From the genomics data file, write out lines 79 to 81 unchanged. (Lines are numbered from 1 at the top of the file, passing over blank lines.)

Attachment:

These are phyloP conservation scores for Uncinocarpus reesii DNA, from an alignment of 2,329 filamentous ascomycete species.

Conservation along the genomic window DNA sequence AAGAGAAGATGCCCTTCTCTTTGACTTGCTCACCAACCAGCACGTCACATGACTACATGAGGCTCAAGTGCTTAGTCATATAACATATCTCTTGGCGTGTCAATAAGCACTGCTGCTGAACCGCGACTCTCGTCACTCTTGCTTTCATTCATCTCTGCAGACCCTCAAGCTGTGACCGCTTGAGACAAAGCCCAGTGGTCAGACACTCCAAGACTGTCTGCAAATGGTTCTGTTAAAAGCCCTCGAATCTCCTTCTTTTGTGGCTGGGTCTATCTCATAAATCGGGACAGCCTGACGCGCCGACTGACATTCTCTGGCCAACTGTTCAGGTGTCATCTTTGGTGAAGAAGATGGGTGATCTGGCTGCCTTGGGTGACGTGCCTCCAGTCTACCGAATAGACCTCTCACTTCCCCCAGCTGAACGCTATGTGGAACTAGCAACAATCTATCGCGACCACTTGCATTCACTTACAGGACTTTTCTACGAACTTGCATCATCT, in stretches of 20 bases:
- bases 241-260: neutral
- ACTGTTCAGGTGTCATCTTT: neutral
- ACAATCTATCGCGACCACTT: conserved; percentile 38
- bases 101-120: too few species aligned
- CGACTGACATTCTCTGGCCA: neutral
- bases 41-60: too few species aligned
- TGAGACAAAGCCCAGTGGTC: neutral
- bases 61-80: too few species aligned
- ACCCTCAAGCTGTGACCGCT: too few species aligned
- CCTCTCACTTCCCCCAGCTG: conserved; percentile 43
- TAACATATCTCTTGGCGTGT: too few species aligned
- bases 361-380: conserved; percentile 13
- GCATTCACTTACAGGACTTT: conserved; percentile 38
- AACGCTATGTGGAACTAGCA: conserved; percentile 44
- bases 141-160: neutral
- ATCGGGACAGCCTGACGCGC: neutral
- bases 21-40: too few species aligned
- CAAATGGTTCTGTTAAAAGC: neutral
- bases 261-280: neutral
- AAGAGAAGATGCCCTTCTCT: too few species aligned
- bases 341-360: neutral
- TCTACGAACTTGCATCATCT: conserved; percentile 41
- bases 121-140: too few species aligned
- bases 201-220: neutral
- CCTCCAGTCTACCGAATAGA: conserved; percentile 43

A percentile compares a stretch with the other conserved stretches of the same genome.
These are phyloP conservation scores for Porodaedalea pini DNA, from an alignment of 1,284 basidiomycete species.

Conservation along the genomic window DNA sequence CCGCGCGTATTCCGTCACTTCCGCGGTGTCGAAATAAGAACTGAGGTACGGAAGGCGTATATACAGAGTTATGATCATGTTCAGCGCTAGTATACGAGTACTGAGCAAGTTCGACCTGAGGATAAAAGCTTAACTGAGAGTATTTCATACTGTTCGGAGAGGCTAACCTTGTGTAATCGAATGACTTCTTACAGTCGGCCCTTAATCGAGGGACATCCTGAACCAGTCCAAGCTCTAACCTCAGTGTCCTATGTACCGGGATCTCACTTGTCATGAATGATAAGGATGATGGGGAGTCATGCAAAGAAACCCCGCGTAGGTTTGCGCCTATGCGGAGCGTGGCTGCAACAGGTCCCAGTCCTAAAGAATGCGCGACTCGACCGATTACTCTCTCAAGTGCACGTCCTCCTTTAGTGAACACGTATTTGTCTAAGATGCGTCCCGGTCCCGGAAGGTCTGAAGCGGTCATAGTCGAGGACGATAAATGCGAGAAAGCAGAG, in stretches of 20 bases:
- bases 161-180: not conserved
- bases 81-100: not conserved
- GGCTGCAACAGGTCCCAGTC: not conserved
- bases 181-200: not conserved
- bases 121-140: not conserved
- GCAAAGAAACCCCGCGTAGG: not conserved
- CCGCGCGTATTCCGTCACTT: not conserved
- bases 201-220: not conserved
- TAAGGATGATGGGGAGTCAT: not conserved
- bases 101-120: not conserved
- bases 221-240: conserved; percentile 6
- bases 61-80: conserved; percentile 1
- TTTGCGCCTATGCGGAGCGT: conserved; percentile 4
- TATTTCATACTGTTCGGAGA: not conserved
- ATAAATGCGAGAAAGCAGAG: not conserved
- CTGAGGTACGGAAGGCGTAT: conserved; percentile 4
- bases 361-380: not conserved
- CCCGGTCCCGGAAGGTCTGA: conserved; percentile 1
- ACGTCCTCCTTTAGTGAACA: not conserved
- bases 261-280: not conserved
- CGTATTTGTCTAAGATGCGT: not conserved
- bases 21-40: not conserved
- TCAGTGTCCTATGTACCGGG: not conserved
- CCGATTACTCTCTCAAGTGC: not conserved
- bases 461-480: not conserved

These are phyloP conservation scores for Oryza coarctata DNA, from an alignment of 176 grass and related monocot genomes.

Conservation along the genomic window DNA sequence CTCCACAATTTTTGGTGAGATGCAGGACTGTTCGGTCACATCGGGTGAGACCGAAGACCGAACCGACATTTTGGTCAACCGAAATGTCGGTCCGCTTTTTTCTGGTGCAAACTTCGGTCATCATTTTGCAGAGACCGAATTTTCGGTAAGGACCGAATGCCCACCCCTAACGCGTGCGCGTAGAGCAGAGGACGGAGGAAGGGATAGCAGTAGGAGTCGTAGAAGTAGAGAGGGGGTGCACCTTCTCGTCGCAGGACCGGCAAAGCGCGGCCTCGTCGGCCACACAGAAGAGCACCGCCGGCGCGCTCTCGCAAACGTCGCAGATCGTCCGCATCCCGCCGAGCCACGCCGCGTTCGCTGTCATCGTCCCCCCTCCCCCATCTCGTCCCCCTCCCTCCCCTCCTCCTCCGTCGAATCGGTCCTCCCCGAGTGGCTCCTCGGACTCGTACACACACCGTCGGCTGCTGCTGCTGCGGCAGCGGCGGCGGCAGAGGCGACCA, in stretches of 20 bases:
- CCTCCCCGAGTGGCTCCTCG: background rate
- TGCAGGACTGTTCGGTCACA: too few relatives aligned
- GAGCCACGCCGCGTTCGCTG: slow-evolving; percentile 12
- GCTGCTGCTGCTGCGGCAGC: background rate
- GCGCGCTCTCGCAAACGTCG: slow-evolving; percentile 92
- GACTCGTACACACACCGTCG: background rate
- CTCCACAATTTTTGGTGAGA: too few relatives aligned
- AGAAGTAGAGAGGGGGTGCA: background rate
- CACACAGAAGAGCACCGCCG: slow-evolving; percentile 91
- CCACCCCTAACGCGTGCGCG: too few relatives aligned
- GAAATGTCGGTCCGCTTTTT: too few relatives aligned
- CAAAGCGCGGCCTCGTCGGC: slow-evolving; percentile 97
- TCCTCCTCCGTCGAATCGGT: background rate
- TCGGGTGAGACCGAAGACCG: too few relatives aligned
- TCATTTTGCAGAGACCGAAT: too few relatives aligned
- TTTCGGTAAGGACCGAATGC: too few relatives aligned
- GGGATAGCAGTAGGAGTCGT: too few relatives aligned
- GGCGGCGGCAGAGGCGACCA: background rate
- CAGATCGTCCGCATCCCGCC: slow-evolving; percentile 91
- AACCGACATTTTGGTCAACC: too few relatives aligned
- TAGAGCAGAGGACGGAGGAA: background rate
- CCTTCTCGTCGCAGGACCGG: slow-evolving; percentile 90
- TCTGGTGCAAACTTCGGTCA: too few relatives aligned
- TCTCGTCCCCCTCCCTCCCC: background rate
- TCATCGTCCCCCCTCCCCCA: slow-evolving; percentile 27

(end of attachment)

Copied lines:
- CCTTCTCGTCGCAGGACCGG: slow-evolving; percentile 90
- TCTGGTGCAAACTTCGGTCA: too few relatives aligned
- TCTCGTCCCCCTCCCTCCCC: background rate